Safe and Sound

The State Exchange Bank

Lamont, OK
5
Star Rating
Started in 1901, The State Exchange Bank is an FDIC-insured bank headquartered in Lamont, OK. Regulatory filings show the bank having equity of $7.4 million on assets of $64.5 million, as of December 31, 2017.

Thanks to the efforts of 12 full-time employees, the bank currently holds loans and leases worth $54.6 million, including real estate loans of $25.8 million. The bank currently holds $54.0 million in deposits from U.S. customers.

Overall, Bankrate believes that, as of December 31, 2017, The State Exchange Bank exhibited a superior condition, earning a full 5 stars for safety and soundness. Keep reading for a look at how the bank fared on the three important criteria Bankrate used to score American banks on safety and soundness.

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THE INSTITUTION'S SCORE

Capital Score

When it comes to measuring an an institution's financial strength, capital is essential. It works as a cushion against losses and as protection for accountholders during times of economic instability for the bank. When it comes to safety and soundness, the higher the capital, the better.

The State Exchange Bank achieved a score of 14 out of a possible 30 points on our test to measure capital adequacy, beating the national average of 13.13.

One commonly used measure of this buffer is a bank's Tier 1 capital ratio. The State Exchange Bank's Tier 1 capital ratio was 12.63 percent, higher than the 6 percent level considered adequate by regulators, but less than the national average of 25.65 percent. The higher the capital ratio, the better the bank will be able to weather economic downturns.

Overall, The State Exchange Bank held equity amounting to 11.50 percent of its assets, which was lower than the national average of 12.03 percent.

Asset Quality Score

This test is intended to estimate how the bank's loan loss reserves and overall capitalization could be affected by troubled assets, such as unpaid mortgages.

Having extensive holdings of these kinds of assets could eventually require a bank to use capital to absorb losses, decreasing its cushion of equity. It also means that there are likely to be many assets that are in non-accrual status and thus aren't earning money, resulting in lower earnings and potentially more risk of a future failure.

On Bankrate's asset quality test, The State Exchange Bank scored 32 out of a possible 40 points, failing to reach the national average of 37.49 points.

A useful indicator of asset quality is the percentage of problem assets a bank holds compared to its total assets. As of December 31, 2017, 4.68 percent of The State Exchange Bank's loans were noncurrent -- in other words, they were more than 90 days past due or were in non-accrual status. That's above the national average of 1.01 percent.

Banks keep a reserve to handle troubled assets known as an "allowance for loan and lease losses." That reserve's size can be a handy indicator when evaluating a bank's ability to manage troubled assets, especially when compared to the total amount of at-risk loans. Unfortunately, the FDIC did not provide information on The State Exchange Bank's loan loss allowance in its most recent filings.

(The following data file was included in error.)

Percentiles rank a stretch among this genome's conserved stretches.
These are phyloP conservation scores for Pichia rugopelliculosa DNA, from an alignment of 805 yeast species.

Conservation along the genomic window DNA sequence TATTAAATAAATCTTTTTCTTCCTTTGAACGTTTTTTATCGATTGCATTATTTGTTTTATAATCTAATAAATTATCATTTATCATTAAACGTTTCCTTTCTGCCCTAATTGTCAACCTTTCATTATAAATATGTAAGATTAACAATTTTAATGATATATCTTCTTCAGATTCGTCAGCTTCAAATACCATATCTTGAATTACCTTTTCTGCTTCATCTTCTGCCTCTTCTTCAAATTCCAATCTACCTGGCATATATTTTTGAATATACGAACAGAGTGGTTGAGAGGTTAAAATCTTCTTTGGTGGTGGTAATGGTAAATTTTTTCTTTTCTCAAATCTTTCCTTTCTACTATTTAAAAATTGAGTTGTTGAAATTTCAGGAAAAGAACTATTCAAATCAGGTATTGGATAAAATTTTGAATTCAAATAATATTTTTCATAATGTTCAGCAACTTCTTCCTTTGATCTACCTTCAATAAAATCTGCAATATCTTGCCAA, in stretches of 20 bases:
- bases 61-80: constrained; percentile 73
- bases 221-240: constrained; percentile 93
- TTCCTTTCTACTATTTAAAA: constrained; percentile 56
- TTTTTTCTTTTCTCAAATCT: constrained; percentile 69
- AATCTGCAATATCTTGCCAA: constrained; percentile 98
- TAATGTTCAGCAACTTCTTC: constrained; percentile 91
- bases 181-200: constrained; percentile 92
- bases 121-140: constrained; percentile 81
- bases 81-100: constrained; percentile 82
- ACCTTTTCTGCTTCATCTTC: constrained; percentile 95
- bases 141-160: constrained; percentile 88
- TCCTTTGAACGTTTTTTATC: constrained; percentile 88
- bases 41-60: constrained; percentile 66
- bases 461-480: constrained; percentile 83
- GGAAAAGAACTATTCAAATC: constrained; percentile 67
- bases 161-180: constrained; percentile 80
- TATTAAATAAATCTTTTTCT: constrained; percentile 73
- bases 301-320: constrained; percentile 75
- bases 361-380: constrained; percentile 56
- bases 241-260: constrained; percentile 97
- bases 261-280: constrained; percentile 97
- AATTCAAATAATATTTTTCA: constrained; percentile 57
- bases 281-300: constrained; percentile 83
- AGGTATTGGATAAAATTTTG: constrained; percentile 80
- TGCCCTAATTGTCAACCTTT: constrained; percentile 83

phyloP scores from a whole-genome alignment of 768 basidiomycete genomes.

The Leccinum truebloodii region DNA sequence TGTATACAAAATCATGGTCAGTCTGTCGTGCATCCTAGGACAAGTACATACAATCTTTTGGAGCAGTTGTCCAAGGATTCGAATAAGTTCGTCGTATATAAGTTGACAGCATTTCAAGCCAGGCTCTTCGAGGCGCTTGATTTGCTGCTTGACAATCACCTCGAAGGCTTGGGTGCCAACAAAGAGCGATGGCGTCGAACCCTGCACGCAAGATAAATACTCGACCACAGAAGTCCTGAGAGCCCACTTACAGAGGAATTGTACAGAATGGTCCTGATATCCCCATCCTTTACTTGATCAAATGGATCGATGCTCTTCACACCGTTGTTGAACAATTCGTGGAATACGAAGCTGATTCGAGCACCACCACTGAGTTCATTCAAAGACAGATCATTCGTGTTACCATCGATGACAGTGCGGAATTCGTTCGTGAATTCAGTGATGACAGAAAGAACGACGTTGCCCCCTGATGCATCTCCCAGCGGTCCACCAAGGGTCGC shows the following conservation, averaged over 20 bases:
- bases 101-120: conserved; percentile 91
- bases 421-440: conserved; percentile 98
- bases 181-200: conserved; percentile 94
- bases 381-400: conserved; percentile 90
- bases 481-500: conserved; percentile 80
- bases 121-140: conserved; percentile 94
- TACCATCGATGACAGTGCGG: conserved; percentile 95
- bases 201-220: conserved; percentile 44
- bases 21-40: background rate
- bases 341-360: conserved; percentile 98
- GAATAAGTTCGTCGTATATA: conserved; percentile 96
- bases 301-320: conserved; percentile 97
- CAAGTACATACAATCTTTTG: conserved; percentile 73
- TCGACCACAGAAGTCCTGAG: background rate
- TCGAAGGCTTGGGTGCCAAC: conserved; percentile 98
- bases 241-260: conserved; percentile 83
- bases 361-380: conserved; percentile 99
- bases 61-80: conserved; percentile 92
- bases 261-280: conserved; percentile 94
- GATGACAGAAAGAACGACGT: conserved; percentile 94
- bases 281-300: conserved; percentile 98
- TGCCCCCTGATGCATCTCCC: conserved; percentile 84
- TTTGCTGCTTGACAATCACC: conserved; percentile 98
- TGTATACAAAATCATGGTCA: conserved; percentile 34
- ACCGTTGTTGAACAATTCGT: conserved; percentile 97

Earnings score

How profitable a bank is affects its long-term survivability. A bank can retain its earnings, boosting its capital buffer, or use them to address problematic loans, potentially making the bank more resilient in times of trouble. However, banks that are losing money have less ability to do those things.

The State Exchange Bank scored 28 out of a possible 30 on Bankrate's earnings test, beating out the national average of 15.12.

One key way to measure a bank's earnings is return on equity, or net income (essentially profit) divided by the total amount of equity. The State Exchange Bank's most recent annualized quarterly return on equity was 19.93 percent, above the national average of 8.10 percent.

The bank reported net income of $1.4 million on total equity of $7.4 million for the twelve months ended December 31, 2017. The bank reported an annualized return on average assets, or ROA, of 2.27 percent, above the 1 percent deemed satisfactory in accordance with industry standards, and above the average for U.S. banks of 1.00 percent.

WHAT IS SAFE & SOUND?

Bankrate.com's Safe & Sound Ratings provide a star rating system to evaluate the current financial status of financial institutions. The information gathered about banks, credit unions and thrifts is updated as set forth in the Terms of Use of Safe & Sound Ratings and Reports. The Safe & Sound Ratings information is grouped by categories of banks, thrifts and credit unions.

Scoring methodology

Bankrate.com evaluates the financial condition of institutions and assigns a one- to five-star rating for each with five stars representing the highest rating. Institutions with satisfactory performance will generally receive a rating of three or more stars. The majority of institutions fall into the three- to four-star range. An institution with an "NR" rating may be too new to rate or may have limited the publicly available information in their regulatory filings. The "NR" is not an indication of financial strength or weakness. The Safe & Sound rating is believed to be reliable, but the information is not guaranteed. In addition, events since the information was collected may have altered the institution's financial condition.